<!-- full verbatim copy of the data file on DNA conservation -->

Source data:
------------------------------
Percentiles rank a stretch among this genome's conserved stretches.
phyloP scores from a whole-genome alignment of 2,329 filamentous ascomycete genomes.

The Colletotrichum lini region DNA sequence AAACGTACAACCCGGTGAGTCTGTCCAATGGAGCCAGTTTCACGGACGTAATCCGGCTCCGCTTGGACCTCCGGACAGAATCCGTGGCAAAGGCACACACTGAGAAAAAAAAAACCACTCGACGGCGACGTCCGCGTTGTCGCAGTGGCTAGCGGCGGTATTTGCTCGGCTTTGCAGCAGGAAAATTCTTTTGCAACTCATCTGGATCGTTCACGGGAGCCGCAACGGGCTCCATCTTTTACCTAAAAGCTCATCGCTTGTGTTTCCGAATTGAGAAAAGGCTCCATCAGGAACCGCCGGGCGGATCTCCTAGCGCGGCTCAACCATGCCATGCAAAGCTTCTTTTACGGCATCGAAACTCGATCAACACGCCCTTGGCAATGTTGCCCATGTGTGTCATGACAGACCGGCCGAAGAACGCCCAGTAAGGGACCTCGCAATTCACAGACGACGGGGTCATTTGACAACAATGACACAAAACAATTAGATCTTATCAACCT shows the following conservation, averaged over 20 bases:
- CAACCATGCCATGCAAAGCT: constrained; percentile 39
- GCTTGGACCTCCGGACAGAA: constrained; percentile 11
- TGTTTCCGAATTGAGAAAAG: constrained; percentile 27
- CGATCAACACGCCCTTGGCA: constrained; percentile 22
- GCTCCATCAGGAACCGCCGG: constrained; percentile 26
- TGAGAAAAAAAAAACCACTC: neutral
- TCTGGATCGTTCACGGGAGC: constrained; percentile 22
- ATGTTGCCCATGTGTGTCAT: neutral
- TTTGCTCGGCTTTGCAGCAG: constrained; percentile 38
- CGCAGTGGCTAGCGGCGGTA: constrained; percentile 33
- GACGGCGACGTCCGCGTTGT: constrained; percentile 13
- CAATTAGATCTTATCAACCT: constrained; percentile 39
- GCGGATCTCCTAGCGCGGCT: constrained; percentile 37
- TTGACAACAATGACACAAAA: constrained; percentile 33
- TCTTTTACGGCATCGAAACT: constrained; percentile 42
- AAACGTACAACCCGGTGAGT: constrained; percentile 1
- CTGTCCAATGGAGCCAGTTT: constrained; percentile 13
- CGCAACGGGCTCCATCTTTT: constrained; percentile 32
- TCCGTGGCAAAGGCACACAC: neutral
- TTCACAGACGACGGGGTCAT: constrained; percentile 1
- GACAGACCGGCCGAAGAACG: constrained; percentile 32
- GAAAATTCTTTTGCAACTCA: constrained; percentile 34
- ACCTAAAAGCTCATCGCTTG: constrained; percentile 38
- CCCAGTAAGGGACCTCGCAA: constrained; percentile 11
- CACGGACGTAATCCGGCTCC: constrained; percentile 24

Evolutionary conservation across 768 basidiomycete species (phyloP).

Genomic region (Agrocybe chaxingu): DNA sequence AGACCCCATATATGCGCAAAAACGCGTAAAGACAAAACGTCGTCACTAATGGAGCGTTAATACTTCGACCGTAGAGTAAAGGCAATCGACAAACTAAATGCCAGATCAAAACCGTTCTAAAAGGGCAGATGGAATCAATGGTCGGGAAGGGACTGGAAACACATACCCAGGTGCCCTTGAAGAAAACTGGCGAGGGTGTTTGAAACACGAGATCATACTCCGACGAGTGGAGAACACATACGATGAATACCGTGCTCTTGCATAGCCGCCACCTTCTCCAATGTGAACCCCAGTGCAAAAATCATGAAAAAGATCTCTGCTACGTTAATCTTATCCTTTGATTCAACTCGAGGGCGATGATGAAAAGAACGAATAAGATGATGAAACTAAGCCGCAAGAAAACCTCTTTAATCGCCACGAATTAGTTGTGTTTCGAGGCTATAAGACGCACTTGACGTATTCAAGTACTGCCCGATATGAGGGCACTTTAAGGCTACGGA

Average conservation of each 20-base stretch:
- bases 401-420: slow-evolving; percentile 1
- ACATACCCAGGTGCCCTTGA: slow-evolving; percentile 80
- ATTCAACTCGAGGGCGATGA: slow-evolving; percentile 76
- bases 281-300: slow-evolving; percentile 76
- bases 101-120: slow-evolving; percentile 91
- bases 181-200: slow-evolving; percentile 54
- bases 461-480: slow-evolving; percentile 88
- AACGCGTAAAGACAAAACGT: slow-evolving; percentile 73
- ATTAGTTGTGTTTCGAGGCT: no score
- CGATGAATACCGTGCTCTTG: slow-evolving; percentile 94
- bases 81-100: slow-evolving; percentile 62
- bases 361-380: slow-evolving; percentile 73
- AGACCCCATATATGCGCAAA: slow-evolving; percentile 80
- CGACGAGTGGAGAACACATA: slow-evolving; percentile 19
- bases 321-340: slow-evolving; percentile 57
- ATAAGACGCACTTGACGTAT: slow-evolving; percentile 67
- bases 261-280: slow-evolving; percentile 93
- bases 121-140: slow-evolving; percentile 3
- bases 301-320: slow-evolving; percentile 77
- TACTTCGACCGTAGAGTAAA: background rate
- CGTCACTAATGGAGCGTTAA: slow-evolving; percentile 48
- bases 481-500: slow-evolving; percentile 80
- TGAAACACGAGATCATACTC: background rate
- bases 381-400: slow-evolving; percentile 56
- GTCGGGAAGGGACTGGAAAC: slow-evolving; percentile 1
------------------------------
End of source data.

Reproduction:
Percentiles rank a stretch among this genome's conserved stretches.
phyloP scores from a whole-genome alignment of 2,329 filamentous ascomycete genomes.

The Colletotrichum lini region DNA sequence AAACGTACAACCCGGTGAGTCTGTCCAATGGAGCCAGTTTCACGGACGTAATCCGGCTCCGCTTGGACCTCCGGACAGAATCCGTGGCAAAGGCACACACTGAGAAAAAAAAAACCACTCGACGGCGACGTCCGCGTTGTCGCAGTGGCTAGCGGCGGTATTTGCTCGGCTTTGCAGCAGGAAAATTCTTTTGCAACTCATCTGGATCGTTCACGGGAGCCGCAACGGGCTCCATCTTTTACCTAAAAGCTCATCGCTTGTGTTTCCGAATTGAGAAAAGGCTCCATCAGGAACCGCCGGGCGGATCTCCTAGCGCGGCTCAACCATGCCATGCAAAGCTTCTTTTACGGCATCGAAACTCGATCAACACGCCCTTGGCAATGTTGCCCATGTGTGTCATGACAGACCGGCCGAAGAACGCCCAGTAAGGGACCTCGCAATTCACAGACGACGGGGTCATTTGACAACAATGACACAAAACAATTAGATCTTATCAACCT shows the following conservation, averaged over 20 bases:
- CAACCATGCCATGCAAAGCT: constrained; percentile 39
- GCTTGGACCTCCGGACAGAA: constrained; percentile 11
- TGTTTCCGAATTGAGAAAAG: constrained; percentile 27
- CGATCAACACGCCCTTGGCA: constrained; percentile 22
- GCTCCATCAGGAACCGCCGG: constrained; percentile 26
- TGAGAAAAAAAAAACCACTC: neutral
- TCTGGATCGTTCACGGGAGC: constrained; percentile 22
- ATGTTGCCCATGTGTGTCAT: neutral
- TTTGCTCGGCTTTGCAGCAG: constrained; percentile 38
- CGCAGTGGCTAGCGGCGGTA: constrained; percentile 33
- GACGGCGACGTCCGCGTTGT: constrained; percentile 13
- CAATTAGATCTTATCAACCT: constrained; percentile 39
- GCGGATCTCCTAGCGCGGCT: constrained; percentile 37
- TTGACAACAATGACACAAAA: constrained; percentile 33
- TCTTTTACGGCATCGAAACT: constrained; percentile 42
- AAACGTACAACCCGGTGAGT: constrained; percentile 1
- CTGTCCAATGGAGCCAGTTT: constrained; percentile 13
- CGCAACGGGCTCCATCTTTT: constrained; percentile 32
- TCCGTGGCAAAGGCACACAC: neutral
- TTCACAGACGACGGGGTCAT: constrained; percentile 1
- GACAGACCGGCCGAAGAACG: constrained; percentile 32
- GAAAATTCTTTTGCAACTCA: constrained; percentile 34
- ACCTAAAAGCTCATCGCTTG: constrained; percentile 38
- CCCAGTAAGGGACCTCGCAA: constrained; percentile 11
- CACGGACGTAATCCGGCTCC: constrained; percentile 24

Evolutionary conservation across 768 basidiomycete species (phyloP).

Genomic region (Agrocybe chaxingu): DNA sequence AGACCCCATATATGCGCAAAAACGCGTAAAGACAAAACGTCGTCACTAATGGAGCGTTAATACTTCGACCGTAGAGTAAAGGCAATCGACAAACTAAATGCCAGATCAAAACCGTTCTAAAAGGGCAGATGGAATCAATGGTCGGGAAGGGACTGGAAACACATACCCAGGTGCCCTTGAAGAAAACTGGCGAGGGTGTTTGAAACACGAGATCATACTCCGACGAGTGGAGAACACATACGATGAATACCGTGCTCTTGCATAGCCGCCACCTTCTCCAATGTGAACCCCAGTGCAAAAATCATGAAAAAGATCTCTGCTACGTTAATCTTATCCTTTGATTCAACTCGAGGGCGATGATGAAAAGAACGAATAAGATGATGAAACTAAGCCGCAAGAAAACCTCTTTAATCGCCACGAATTAGTTGTGTTTCGAGGCTATAAGACGCACTTGACGTATTCAAGTACTGCCCGATATGAGGGCACTTTAAGGCTACGGA

Average conservation of each 20-base stretch:
- bases 401-420: slow-evolving; percentile 1
- ACATACCCAGGTGCCCTTGA: slow-evolving; percentile 80
- ATTCAACTCGAGGGCGATGA: slow-evolving; percentile 76
- bases 281-300: slow-evolving; percentile 76
- bases 101-120: slow-evolving; percentile 91
- bases 181-200: slow-evolving; percentile 54
- bases 461-480: slow-evolving; percentile 88
- AACGCGTAAAGACAAAACGT: slow-evolving; percentile 73
- ATTAGTTGTGTTTCGAGGCT: no score
- CGATGAATACCGTGCTCTTG: slow-evolving; percentile 94
- bases 81-100: slow-evolving; percentile 62
- bases 361-380: slow-evolving; percentile 73
- AGACCCCATATATGCGCAAA: slow-evolving; percentile 80
- CGACGAGTGGAGAACACATA: slow-evolving; percentile 19
- bases 321-340: slow-evolving; percentile 57
- ATAAGACGCACTTGACGTAT: slow-evolving; percentile 67
- bases 261-280: slow-evolving; percentile 93
- bases 121-140: slow-evolving; percentile 3
- bases 301-320: slow-evolving; percentile 77
- TACTTCGACCGTAGAGTAAA: background rate
- CGTCACTAATGGAGCGTTAA: slow-evolving; percentile 48
- bases 481-500: slow-evolving; percentile 80
- TGAAACACGAGATCATACTC: background rate
- bases 381-400: slow-evolving; percentile 56
- GTCGGGAAGGGACTGGAAAC: slow-evolving; percentile 1